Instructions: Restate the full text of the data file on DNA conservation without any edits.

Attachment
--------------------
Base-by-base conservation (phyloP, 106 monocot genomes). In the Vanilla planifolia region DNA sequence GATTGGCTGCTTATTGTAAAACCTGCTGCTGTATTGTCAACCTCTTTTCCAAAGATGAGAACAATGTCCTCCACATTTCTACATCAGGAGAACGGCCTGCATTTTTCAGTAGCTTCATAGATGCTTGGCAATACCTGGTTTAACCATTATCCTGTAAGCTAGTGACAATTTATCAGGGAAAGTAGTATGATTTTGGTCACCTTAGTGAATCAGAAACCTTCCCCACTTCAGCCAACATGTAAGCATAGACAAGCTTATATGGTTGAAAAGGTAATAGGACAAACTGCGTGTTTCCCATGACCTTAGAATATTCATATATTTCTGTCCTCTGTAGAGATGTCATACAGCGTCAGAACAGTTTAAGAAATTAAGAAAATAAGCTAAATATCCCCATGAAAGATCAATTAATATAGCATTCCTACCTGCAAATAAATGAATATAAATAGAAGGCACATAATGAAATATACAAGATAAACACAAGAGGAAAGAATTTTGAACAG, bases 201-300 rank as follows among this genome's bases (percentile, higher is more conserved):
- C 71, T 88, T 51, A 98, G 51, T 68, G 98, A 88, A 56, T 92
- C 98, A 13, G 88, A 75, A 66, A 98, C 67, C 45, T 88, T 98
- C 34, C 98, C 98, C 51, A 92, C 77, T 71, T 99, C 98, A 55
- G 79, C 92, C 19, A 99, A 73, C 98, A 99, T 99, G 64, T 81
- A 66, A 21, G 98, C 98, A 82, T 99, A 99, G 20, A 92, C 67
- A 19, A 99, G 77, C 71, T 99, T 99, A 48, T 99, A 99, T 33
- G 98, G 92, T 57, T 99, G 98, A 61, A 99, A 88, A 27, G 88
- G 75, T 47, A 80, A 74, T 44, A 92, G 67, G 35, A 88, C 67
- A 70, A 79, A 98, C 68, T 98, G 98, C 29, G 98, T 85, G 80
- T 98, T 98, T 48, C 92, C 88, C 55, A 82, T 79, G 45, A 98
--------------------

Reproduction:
Base-by-base conservation (phyloP, 106 monocot genomes). In the Vanilla planifolia region DNA sequence GATTGGCTGCTTATTGTAAAACCTGCTGCTGTATTGTCAACCTCTTTTCCAAAGATGAGAACAATGTCCTCCACATTTCTACATCAGGAGAACGGCCTGCATTTTTCAGTAGCTTCATAGATGCTTGGCAATACCTGGTTTAACCATTATCCTGTAAGCTAGTGACAATTTATCAGGGAAAGTAGTATGATTTTGGTCACCTTAGTGAATCAGAAACCTTCCCCACTTCAGCCAACATGTAAGCATAGACAAGCTTATATGGTTGAAAAGGTAATAGGACAAACTGCGTGTTTCCCATGACCTTAGAATATTCATATATTTCTGTCCTCTGTAGAGATGTCATACAGCGTCAGAACAGTTTAAGAAATTAAGAAAATAAGCTAAATATCCCCATGAAAGATCAATTAATATAGCATTCCTACCTGCAAATAAATGAATATAAATAGAAGGCACATAATGAAATATACAAGATAAACACAAGAGGAAAGAATTTTGAACAG, bases 201-300 rank as follows among this genome's bases (percentile, higher is more conserved):
- C 71, T 88, T 51, A 98, G 51, T 68, G 98, A 88, A 56, T 92
- C 98, A 13, G 88, A 75, A 66, A 98, C 67, C 45, T 88, T 98
- C 34, C 98, C 98, C 51, A 92, C 77, T 71, T 99, C 98, A 55
- G 79, C 92, C 19, A 99, A 73, C 98, A 99, T 99, G 64, T 81
- A 66, A 21, G 98, C 98, A 82, T 99, A 99, G 20, A 92, C 67
- A 19, A 99, G 77, C 71, T 99, T 99, A 48, T 99, A 99, T 33
- G 98, G 92, T 57, T 99, G 98, A 61, A 99, A 88, A 27, G 88
- G 75, T 47, A 80, A 74, T 44, A 92, G 67, G 35, A 88, C 67
- A 70, A 79, A 98, C 68, T 98, G 98, C 29, G 98, T 85, G 80
- T 98, T 98, T 48, C 92, C 88, C 55, A 82, T 79, G 45, A 98